Country wide expansion is easy as well, should there not be an adjacent block, we can allocate another block which is not contiguous. IANA does this all the time and it works well. At the projected growth rate of amateur radio DMR this would allow some 50 years of growth if planned well.

Conversion and compatibility. Obviously converting to this method would take some time. Due to the way allocations work in the prior MCC scheme, there would be the ability to move users into anything above 50.00.00/4 immediately, as there are no MCC's above that in use today.

backup data

awk to process dmrid file

#match DMR ID's not starting with 1 and 7 digits long.
awk -F\; '$1 !~ /^1/ && length($1) == 7 { print }' dmrid.dat |wc
  184388  184388 2870086

# process the db, and sort into unique country codes.  
awk -F\; '$1 !~ /^1/ && length($1) == 7 { print substr($1,1,3) }' dmrid.dat | sort | uniq |wc 
     178     178     712
#Compare the unique MCC from the DMR db and the real MCC file 
awk -F";" 'NR==FNR{a[$1]=$1;next} {if (a[$1]) ;else print "Invalid MCC", $1;} ' MCC-Valid.txt dmr-mcc-in-use.txt 
Invalid MCC 263
Invalid MCC 264
Invalid MCC 313
Invalid MCC 314
Invalid MCC 315
Invalid MCC 317
Invalid MCC 535
Invalid MCC 658
8      24     128

Python 3 Program

I've written this program to help calculate the DMR ID ranges based on masks. It will take the input as 6 decimal point seperated bytes, and output the ranges in hex and decimal.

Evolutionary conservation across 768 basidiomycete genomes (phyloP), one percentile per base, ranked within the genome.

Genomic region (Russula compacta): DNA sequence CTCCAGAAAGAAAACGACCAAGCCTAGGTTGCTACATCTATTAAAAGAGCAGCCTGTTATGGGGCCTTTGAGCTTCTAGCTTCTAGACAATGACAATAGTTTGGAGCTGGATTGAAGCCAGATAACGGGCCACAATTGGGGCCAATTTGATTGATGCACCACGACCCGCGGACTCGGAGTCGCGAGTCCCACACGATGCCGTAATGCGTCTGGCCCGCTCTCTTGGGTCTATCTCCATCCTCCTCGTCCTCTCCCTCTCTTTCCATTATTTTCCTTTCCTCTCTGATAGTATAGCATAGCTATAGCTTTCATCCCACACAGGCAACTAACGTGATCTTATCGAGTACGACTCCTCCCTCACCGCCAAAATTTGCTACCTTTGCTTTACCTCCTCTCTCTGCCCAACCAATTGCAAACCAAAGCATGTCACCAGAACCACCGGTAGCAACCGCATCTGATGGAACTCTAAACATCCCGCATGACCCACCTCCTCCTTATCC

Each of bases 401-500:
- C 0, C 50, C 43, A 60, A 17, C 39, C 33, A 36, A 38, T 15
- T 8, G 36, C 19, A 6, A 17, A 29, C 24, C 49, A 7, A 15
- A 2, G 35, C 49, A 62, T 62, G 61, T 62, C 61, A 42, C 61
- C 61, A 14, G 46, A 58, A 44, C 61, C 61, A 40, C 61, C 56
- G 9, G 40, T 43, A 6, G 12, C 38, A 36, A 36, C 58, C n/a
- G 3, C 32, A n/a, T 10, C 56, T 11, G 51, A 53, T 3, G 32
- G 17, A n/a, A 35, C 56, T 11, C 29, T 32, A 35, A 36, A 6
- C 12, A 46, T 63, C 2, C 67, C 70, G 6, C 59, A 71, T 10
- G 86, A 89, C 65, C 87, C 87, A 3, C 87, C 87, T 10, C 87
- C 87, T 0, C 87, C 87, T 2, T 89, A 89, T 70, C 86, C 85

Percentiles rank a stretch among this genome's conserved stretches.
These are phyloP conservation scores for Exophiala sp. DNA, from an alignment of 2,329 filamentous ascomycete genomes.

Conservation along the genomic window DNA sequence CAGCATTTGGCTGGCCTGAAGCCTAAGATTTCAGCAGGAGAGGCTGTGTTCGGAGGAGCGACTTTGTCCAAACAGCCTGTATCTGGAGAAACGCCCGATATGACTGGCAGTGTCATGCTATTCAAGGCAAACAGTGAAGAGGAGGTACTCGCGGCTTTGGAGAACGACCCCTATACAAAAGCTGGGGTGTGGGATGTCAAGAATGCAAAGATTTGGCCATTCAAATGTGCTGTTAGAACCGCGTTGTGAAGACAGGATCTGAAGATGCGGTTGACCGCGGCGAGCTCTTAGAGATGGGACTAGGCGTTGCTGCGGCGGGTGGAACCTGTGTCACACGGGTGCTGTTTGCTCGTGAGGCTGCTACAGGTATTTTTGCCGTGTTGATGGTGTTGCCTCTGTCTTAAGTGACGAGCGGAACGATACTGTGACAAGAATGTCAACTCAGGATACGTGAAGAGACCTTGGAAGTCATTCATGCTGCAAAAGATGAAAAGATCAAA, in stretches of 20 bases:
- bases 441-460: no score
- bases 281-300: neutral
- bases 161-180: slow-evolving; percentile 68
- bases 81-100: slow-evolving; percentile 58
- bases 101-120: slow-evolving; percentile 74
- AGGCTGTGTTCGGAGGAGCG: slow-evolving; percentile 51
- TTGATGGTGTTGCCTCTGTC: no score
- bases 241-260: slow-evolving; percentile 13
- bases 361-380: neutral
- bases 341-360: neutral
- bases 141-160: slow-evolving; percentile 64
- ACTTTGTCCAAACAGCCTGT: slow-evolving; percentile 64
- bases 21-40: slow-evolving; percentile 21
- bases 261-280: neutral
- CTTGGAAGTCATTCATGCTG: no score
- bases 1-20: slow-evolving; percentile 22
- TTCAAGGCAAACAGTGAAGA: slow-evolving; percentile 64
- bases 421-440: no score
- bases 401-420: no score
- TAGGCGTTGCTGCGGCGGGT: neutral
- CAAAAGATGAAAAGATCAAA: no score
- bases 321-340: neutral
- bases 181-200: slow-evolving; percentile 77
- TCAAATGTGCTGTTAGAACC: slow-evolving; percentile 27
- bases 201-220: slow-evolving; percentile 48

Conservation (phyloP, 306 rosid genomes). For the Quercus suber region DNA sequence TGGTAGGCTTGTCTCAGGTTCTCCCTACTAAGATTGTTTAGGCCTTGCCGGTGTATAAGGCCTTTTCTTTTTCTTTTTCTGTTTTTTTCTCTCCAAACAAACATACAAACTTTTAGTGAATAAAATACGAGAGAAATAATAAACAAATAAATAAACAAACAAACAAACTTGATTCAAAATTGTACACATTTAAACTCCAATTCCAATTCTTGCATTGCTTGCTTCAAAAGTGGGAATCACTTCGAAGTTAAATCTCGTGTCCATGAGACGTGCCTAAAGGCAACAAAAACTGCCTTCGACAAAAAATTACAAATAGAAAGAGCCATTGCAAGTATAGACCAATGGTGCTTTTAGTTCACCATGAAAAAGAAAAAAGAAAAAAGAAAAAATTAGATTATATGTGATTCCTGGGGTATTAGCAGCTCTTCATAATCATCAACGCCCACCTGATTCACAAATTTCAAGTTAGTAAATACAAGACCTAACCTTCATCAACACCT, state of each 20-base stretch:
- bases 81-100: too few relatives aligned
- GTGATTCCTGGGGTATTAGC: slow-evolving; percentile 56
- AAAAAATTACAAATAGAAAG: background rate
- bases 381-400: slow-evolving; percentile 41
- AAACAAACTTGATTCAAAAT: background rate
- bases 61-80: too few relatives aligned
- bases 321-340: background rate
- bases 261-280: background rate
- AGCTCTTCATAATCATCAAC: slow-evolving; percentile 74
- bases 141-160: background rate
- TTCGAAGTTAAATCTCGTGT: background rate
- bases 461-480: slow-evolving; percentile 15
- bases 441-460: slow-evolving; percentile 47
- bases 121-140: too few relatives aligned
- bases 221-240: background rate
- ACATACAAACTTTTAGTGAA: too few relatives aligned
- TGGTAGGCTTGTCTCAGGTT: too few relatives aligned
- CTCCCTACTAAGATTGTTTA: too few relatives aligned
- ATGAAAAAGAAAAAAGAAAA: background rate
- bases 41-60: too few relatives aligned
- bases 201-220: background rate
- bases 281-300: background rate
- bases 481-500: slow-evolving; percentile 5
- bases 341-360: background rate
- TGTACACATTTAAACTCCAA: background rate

$ ./  10.00.00/12
DMR ID: 0x100000  Dec: 01048576
Mask  : 0xFFF000  Alt: /12
First : 0x100000  Dec: 01048576
Last  : 0x100FFF  Dec: 01052671
Size  : 0x000FFF  Dec: 00004095

#!/usr/bin/env python3.8
# Use: ./ <hh.hh.hh/mask>
# copyright 2021 Bryan Fields
# Licensed under the AGPL 3.0
# Vursion 0.90
# this is a PoC for assigning 24 bit DMR ID's in accordance with the
# method proposed in

import sys
if __name__=="__main__":
    id = 0
    mask = 0
    slash = 0
    if len(sys.argv) == 2:
        (id, slash) = sys.argv[1].split('/')
        #split it up if it exists
        id = [int(x, 16) for x in id.split(".")]
        #confert it to int
        id = int((int(id[0]<<16)) + (int(id[1]<<8)) + (int(id[2])))
        slash = int(slash)
        mask = (((1<<24)-1) << (24-slash)) & (int(0xFFFFFF))
        print("Use: {0} <DMR ID in hh.hh.hh/mask bits>".format(sys.argv[0]))
    baseid = (id & mask)
    lastid = (id & mask) | (0xffffff^mask)
    nworksize = (lastid - baseid)
    dmrid = ( str( "%06.0X" % id))
    #print ("dmr ID == %s.%s.%s Decima: %08i" % (dmrid[0:2], dmrid[2:4], dmrid[4:6], id))
    print("DMR ID: 0x%06.0X  Dec: %08i" % (id, id))
    print("Mask  : 0x%06.0X  Alt: /%s" % (mask, slash))
    print("First : 0x%06.0X  Dec: %08i" % (baseid, baseid))
    print("Last  : 0x%06.0X  Dec: %08i" % (lastid, lastid))
    print("Size  : 0x%06.0X  Dec: %08i" % (nworksize, nworksize))

Other things

1 DMR ID's These DMR ID's start with 1

6 digit DMR ID's that are not valid on These don't lookup in the database as they are not starting with 1 and are 6 digits, not 7.